Autism Spectrum Disorder isn’t a condition that can be diagnosed with a blood test. So parents can only begin to notice a difference as the child develops. Only a thorough clinical assessment of the child’s behavior can help diagnose Autism. The symptoms start to appear by the age of 18 months, at which point, experienced autism professionals can arrive at a diagnosis. Despite this, often, autistic children may not be diagnosed until they’re much older, or their symptoms are more prominent. Hence, they may not receive the right intervention at the right time.
The Centers for Disease Control & Prevention (CDC), states that there are two simple steps to diagnose Autism :
- Developmental Screening
- Comprehensive Diagnostic Evaluation
What is Developmental Screening?
A screening is a concise test which segregates the target population from the rest. A developmental screening can determine whether a child is able to learn basic age appropriate skills. The examiner may play with the child, to see the way they respond, learn, behave interact & move. They may even ask the parents certain basic questions regarding the child. As compared to a neurotypical, or the reference scores, any delay in these aspects of development could be considered as a red flag.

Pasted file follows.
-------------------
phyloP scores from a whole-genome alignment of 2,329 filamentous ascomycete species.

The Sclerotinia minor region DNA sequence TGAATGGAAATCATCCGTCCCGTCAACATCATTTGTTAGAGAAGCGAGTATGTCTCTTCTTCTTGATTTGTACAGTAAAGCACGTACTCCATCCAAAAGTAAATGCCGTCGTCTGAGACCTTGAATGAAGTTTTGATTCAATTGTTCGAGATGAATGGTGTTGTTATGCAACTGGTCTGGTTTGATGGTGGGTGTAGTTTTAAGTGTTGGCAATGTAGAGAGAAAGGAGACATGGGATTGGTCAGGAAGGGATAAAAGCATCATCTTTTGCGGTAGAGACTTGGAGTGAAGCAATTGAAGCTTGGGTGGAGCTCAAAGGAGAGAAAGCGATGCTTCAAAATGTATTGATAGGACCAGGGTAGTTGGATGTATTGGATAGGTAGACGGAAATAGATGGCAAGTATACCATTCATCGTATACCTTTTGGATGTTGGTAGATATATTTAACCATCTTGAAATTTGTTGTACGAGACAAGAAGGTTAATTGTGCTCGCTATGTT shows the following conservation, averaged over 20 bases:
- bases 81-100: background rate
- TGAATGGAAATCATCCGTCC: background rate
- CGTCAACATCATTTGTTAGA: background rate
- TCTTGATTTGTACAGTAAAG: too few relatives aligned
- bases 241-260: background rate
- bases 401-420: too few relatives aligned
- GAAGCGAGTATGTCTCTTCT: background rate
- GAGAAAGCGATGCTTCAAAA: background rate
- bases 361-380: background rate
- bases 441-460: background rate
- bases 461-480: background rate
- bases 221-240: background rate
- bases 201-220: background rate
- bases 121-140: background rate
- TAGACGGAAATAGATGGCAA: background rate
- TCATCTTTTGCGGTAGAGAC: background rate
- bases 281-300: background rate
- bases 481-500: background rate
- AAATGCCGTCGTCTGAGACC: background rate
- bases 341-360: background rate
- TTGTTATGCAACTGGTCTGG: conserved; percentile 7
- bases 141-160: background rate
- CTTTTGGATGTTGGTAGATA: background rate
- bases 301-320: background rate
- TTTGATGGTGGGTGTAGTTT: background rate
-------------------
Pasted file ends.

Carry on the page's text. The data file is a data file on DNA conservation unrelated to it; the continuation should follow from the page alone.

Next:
The CDC advises that all children be screened for developmental delays and disabilities during regular well-child doctor visits at:
- 9 months
- 18 months
- 24 or 30 months
An additional screening is advised if there are known birth discrepancies such as low birth weight, preterm birth, epilepsy, etc.
It also advises that all children should be screened specifically for ASD during regular check-ups visits at:
- 18 months
- 24 months
- Additional screening is advised if a child is at high risk for ASD, such as having a sister, brother or other family members with an ASD, or has certain associated symptoms of ASD.
What is Comprehensive Diagnostic Evaluation?
During the screening, if the doctor sees any signs of a problem, a comprehensive diagnostic evaluation is needed. This includes a thorough evaluation of the child’s behavior, development & a detailed interview with the parents. It may also include a hearing and vision screening, genetic testing, neurological testing, and other medical testing.
This further assessment & diagnosis can be done by specialists such as:
- Developmental Pediatricians (doctors who have special training in child development and children with special needs)
- Paediatric Neurologists (doctors who work on the brain, spine, and nerves)
- Paediatric Psychologists or Psychiatrists (doctors who know about the human mind)